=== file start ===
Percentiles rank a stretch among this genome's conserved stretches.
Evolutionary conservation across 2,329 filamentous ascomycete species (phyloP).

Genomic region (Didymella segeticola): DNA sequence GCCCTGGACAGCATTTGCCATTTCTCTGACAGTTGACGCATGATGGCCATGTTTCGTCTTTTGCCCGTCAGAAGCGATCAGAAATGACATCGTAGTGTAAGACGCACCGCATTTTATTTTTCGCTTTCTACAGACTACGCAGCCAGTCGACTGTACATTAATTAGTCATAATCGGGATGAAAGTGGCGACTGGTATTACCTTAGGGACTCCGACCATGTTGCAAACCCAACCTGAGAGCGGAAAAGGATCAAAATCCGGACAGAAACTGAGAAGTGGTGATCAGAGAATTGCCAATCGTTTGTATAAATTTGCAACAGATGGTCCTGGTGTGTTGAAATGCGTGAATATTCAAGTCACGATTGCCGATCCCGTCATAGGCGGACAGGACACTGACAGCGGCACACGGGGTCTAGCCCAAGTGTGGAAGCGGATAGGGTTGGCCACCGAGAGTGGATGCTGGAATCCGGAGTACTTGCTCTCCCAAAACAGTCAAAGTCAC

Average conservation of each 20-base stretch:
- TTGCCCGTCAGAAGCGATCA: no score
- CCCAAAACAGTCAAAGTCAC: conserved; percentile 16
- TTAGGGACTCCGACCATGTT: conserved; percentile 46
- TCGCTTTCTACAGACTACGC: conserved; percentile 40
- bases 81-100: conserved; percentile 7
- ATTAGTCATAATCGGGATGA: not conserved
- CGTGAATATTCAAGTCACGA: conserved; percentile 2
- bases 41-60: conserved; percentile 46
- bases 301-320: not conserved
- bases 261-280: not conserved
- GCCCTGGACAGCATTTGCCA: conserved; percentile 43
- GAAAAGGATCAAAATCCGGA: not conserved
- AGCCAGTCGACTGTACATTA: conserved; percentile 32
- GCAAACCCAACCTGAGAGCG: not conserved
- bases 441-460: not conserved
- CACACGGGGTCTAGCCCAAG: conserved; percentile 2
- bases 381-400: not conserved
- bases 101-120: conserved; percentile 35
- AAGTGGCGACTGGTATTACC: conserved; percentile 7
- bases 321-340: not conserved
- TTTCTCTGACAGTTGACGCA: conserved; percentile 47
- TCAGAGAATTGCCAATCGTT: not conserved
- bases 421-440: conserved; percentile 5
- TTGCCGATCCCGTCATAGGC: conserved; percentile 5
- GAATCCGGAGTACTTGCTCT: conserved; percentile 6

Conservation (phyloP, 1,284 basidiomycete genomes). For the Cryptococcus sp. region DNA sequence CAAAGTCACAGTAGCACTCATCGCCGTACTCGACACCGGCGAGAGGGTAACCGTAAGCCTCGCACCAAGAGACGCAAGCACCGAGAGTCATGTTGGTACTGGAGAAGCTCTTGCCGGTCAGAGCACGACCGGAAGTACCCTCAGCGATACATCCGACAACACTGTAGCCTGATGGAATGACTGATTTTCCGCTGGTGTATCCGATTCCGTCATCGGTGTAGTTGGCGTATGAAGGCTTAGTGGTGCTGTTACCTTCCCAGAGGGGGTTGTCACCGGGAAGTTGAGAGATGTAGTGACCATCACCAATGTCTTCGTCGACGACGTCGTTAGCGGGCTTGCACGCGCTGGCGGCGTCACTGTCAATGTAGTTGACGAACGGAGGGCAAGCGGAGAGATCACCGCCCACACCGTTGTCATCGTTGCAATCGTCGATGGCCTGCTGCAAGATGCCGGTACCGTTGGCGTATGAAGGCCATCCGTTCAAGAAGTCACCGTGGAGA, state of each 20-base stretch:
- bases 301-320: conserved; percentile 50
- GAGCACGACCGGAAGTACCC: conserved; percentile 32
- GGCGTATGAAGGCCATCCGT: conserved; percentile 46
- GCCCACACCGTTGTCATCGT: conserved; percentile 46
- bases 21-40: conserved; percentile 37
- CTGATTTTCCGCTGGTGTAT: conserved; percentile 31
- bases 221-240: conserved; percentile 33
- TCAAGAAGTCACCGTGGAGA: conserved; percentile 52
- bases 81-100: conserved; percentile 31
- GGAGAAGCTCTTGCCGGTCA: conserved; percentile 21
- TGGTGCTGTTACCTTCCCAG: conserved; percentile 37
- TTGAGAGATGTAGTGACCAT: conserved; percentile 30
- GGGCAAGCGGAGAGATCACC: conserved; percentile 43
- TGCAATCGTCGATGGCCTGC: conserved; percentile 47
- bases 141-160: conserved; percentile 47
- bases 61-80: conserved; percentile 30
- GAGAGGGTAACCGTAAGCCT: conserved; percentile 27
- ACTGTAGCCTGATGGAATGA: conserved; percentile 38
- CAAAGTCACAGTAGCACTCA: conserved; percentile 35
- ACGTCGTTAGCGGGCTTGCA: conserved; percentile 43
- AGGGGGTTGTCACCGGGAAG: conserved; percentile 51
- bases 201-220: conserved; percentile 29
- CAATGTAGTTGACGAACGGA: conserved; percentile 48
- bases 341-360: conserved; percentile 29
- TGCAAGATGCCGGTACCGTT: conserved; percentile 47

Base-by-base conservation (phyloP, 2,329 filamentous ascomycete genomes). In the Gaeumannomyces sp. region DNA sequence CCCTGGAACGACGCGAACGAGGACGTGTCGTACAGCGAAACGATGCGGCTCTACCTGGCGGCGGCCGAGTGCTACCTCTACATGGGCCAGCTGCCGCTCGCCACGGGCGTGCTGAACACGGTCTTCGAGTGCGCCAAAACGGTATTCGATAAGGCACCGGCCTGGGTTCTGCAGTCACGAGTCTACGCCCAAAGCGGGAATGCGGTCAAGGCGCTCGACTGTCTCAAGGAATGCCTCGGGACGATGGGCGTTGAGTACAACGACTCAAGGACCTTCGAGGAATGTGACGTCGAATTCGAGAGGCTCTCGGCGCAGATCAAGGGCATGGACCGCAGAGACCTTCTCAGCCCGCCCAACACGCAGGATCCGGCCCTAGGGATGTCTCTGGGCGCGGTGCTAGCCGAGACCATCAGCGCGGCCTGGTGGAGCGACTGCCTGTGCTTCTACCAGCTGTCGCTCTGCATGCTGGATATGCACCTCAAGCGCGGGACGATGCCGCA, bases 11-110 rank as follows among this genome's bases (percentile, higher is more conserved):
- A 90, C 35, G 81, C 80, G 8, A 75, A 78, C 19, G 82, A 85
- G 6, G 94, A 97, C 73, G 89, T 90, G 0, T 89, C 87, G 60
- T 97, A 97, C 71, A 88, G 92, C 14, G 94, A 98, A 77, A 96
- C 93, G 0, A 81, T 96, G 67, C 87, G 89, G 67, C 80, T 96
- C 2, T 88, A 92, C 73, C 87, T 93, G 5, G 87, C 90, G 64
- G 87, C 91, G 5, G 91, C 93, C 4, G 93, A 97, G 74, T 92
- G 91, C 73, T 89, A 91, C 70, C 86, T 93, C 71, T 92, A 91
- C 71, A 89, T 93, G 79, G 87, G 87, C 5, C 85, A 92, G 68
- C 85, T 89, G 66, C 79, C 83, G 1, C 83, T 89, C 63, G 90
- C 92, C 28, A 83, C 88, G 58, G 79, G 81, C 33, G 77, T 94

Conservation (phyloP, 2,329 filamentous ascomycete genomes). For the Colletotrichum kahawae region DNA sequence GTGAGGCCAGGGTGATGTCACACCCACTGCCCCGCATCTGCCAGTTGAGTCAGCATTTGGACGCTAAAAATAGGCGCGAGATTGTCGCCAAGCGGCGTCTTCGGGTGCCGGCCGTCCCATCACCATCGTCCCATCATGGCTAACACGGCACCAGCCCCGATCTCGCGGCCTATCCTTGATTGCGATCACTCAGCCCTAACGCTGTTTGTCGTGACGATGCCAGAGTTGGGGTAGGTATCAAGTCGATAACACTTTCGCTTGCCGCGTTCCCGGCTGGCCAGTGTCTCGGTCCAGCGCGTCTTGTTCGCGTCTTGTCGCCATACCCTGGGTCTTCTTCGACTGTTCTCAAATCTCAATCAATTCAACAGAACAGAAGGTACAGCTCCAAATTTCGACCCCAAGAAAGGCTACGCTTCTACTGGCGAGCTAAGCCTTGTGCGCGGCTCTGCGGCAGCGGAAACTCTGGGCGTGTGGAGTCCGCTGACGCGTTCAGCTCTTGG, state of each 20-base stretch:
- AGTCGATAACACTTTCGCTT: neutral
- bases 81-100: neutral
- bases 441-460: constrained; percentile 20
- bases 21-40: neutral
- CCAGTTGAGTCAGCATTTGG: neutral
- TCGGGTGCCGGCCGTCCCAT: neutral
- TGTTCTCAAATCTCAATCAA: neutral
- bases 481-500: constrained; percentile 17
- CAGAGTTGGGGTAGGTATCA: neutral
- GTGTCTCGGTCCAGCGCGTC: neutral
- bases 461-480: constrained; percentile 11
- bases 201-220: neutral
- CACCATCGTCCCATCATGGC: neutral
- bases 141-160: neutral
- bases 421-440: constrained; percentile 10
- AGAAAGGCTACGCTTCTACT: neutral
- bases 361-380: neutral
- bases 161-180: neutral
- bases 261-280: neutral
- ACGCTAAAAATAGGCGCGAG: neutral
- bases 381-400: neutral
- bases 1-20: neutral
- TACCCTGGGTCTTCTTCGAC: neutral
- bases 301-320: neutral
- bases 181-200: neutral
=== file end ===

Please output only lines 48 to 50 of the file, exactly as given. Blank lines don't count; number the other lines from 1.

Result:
- ACTGTAGCCTGATGGAATGA: conserved; percentile 38
- CAAAGTCACAGTAGCACTCA: conserved; percentile 35
- ACGTCGTTAGCGGGCTTGCA: conserved; percentile 43